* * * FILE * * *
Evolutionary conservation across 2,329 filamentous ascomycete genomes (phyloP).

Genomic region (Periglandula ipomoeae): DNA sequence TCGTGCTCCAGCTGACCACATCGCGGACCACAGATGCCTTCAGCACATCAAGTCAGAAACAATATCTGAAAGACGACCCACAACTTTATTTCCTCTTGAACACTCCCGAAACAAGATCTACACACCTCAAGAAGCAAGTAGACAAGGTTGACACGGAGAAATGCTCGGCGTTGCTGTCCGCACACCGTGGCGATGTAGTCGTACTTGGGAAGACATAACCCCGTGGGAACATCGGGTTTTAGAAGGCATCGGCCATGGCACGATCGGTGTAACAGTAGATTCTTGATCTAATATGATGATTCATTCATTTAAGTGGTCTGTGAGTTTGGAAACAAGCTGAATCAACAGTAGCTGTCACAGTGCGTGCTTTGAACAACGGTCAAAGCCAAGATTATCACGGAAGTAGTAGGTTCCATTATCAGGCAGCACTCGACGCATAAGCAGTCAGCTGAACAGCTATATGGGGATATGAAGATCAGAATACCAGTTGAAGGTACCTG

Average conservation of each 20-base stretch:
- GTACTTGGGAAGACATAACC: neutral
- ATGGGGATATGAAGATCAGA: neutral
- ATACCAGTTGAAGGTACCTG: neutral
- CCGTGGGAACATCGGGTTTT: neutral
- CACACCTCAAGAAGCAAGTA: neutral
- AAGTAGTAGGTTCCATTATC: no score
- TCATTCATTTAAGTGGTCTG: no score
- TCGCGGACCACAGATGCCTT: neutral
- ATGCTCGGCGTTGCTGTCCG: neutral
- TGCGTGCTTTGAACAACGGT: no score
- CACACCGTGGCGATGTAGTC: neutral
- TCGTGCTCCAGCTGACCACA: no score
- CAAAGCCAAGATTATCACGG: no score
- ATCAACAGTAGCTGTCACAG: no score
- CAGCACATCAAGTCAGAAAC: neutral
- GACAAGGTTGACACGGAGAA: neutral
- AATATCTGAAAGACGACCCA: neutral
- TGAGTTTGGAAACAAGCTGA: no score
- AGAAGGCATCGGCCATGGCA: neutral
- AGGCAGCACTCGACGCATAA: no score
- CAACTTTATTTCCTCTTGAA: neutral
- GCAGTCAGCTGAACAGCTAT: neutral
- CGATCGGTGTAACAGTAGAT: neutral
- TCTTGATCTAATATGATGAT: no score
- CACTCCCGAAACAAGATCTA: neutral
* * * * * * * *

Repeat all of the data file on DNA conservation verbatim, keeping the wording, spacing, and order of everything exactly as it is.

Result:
Evolutionary conservation across 2,329 filamentous ascomycete genomes (phyloP).

Genomic region (Periglandula ipomoeae): DNA sequence TCGTGCTCCAGCTGACCACATCGCGGACCACAGATGCCTTCAGCACATCAAGTCAGAAACAATATCTGAAAGACGACCCACAACTTTATTTCCTCTTGAACACTCCCGAAACAAGATCTACACACCTCAAGAAGCAAGTAGACAAGGTTGACACGGAGAAATGCTCGGCGTTGCTGTCCGCACACCGTGGCGATGTAGTCGTACTTGGGAAGACATAACCCCGTGGGAACATCGGGTTTTAGAAGGCATCGGCCATGGCACGATCGGTGTAACAGTAGATTCTTGATCTAATATGATGATTCATTCATTTAAGTGGTCTGTGAGTTTGGAAACAAGCTGAATCAACAGTAGCTGTCACAGTGCGTGCTTTGAACAACGGTCAAAGCCAAGATTATCACGGAAGTAGTAGGTTCCATTATCAGGCAGCACTCGACGCATAAGCAGTCAGCTGAACAGCTATATGGGGATATGAAGATCAGAATACCAGTTGAAGGTACCTG

Average conservation of each 20-base stretch:
- GTACTTGGGAAGACATAACC: neutral
- ATGGGGATATGAAGATCAGA: neutral
- ATACCAGTTGAAGGTACCTG: neutral
- CCGTGGGAACATCGGGTTTT: neutral
- CACACCTCAAGAAGCAAGTA: neutral
- AAGTAGTAGGTTCCATTATC: no score
- TCATTCATTTAAGTGGTCTG: no score
- TCGCGGACCACAGATGCCTT: neutral
- ATGCTCGGCGTTGCTGTCCG: neutral
- TGCGTGCTTTGAACAACGGT: no score
- CACACCGTGGCGATGTAGTC: neutral
- TCGTGCTCCAGCTGACCACA: no score
- CAAAGCCAAGATTATCACGG: no score
- ATCAACAGTAGCTGTCACAG: no score
- CAGCACATCAAGTCAGAAAC: neutral
- GACAAGGTTGACACGGAGAA: neutral
- AATATCTGAAAGACGACCCA: neutral
- TGAGTTTGGAAACAAGCTGA: no score
- AGAAGGCATCGGCCATGGCA: neutral
- AGGCAGCACTCGACGCATAA: no score
- CAACTTTATTTCCTCTTGAA: neutral
- GCAGTCAGCTGAACAGCTAT: neutral
- CGATCGGTGTAACAGTAGAT: neutral
- TCTTGATCTAATATGATGAT: no score
- CACTCCCGAAACAAGATCTA: neutral